, NAIROBI, Kenya, Oct 28 – The Kenya National Union of Teachers (KNUT) has now given the government a 28-day ultimatum to pay Sh33 billion in augmented pensions to retired teachers or face a possible mass action.
Speaking during a press conference on Sunday, Acting Secretary General Xavier Nyamu pointed out that more than 52,000 teachers who retired between 1997 and 2007 cannot take care of their basic needs due to lack of funds.
He stated that should the government not respond in time, they will pass a resolution during an annual delegates’ conference in December which may include work stoppage.
“We have our retired teachers who are dying and the government owes them money and others cannot even be able to go to hospital. The government should revisit this issue because should the days expire by the end of this month, it will be debated during our annual delegates’ conference in December,” he said.
The government was to pay the retired teachers their dues after a Nakuru court dismissed an appeal by the TSC whose main contention was the implementation of the enhanced remuneration as per the time of the agreement.
TSC had contested a ruling delivered by Justice David Maraga ordering the payment of the pension to the retired teachers be pegged in phases, stating that the teachers who had retired in 1997 could only benefit from the first increment and not from the other subsequent phases.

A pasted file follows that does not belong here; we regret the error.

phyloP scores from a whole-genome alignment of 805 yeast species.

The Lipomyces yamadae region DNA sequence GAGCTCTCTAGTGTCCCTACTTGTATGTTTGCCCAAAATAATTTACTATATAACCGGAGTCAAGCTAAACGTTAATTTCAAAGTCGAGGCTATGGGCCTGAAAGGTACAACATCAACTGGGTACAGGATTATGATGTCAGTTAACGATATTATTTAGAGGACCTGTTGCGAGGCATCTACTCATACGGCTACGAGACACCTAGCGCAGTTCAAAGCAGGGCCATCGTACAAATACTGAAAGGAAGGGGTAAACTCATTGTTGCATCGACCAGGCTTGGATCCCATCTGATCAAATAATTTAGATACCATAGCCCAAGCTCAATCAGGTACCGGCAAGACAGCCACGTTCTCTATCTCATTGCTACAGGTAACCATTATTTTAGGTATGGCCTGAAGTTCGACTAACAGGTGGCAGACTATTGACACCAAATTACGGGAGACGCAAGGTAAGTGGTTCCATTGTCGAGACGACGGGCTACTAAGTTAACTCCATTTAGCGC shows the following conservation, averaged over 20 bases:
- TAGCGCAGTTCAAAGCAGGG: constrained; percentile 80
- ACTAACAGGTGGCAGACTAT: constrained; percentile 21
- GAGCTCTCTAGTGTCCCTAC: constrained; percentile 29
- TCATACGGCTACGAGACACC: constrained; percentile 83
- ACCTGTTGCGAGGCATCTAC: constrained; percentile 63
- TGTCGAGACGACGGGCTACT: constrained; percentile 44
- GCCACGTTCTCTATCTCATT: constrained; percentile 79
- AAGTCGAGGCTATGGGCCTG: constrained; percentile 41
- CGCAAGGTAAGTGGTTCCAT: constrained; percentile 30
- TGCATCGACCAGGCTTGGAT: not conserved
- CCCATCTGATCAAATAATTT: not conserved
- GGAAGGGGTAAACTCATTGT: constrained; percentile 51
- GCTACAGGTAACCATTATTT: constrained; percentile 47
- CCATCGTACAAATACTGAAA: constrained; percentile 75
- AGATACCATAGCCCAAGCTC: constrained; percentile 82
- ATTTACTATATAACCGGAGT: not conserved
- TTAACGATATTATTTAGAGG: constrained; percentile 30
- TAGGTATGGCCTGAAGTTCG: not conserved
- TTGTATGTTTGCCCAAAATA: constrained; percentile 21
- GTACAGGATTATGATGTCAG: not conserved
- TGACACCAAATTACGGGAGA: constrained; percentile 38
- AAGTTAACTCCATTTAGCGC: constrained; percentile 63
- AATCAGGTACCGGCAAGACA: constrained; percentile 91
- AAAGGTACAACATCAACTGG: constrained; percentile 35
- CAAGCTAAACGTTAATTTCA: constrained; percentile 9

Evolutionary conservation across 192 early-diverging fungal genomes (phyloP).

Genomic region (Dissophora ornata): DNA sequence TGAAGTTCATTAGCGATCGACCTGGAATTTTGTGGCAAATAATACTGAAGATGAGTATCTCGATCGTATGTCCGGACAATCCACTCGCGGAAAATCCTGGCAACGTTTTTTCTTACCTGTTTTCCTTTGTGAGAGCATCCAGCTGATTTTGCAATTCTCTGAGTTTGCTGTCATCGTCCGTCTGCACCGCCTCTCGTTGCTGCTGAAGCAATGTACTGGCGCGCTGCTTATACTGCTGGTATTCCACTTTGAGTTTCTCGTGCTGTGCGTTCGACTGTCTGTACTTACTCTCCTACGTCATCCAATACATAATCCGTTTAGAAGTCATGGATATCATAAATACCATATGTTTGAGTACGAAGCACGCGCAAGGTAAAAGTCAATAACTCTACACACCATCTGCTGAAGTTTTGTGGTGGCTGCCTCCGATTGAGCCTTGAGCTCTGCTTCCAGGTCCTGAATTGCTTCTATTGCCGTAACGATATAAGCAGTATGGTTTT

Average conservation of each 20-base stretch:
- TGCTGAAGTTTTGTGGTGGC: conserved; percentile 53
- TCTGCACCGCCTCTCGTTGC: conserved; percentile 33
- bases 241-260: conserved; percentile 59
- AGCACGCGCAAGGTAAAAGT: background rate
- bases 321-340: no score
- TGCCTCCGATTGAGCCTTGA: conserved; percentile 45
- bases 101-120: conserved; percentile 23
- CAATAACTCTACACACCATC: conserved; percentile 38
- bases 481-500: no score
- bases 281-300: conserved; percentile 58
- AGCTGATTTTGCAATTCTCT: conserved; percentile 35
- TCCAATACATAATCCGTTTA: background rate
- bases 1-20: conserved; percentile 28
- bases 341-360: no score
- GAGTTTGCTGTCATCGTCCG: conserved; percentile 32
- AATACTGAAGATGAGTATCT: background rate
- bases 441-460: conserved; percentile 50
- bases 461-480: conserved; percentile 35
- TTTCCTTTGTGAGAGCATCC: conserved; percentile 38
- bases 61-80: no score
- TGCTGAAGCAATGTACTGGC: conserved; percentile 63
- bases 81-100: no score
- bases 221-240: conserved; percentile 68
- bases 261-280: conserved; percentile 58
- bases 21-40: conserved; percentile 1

However, none of them have yet been paid despite the court ruling.
The payment for retired teachers was among demands by KNUT that led to a recent countrywide strike.
Another demand by the teachers was a 300 percent pay rise, which KNUT chairman Wilfred Sossion said was being negotiated with the salaries and remuneration commission, created to rationalise wages in the private sector.
At the same time, the teachers’ union received former members with Sossion emphasising the need for unity among teachers.
“We are brothers and sisters facing one common enemy, the government; facing one common enemy that is the employer. There are no two employers. We are appealing to our brothers who are out there to see sense, dissolve what they have and then come back home,” he said.
One of the union’s members who previously was the executive secretary of the Kenya Union of Post Primary Education Teachers (KUPPET) Benta Opande echoed his sentiments.
“Dealing with them (post-primary teachers) on the ground on a day to day basis I have learned that post-primary teachers have a myriad of problems. It needs a strong voice to assist them. Teachers who are in post-primary institutions have masters and PhDs but have no scheme of service,” she revealed.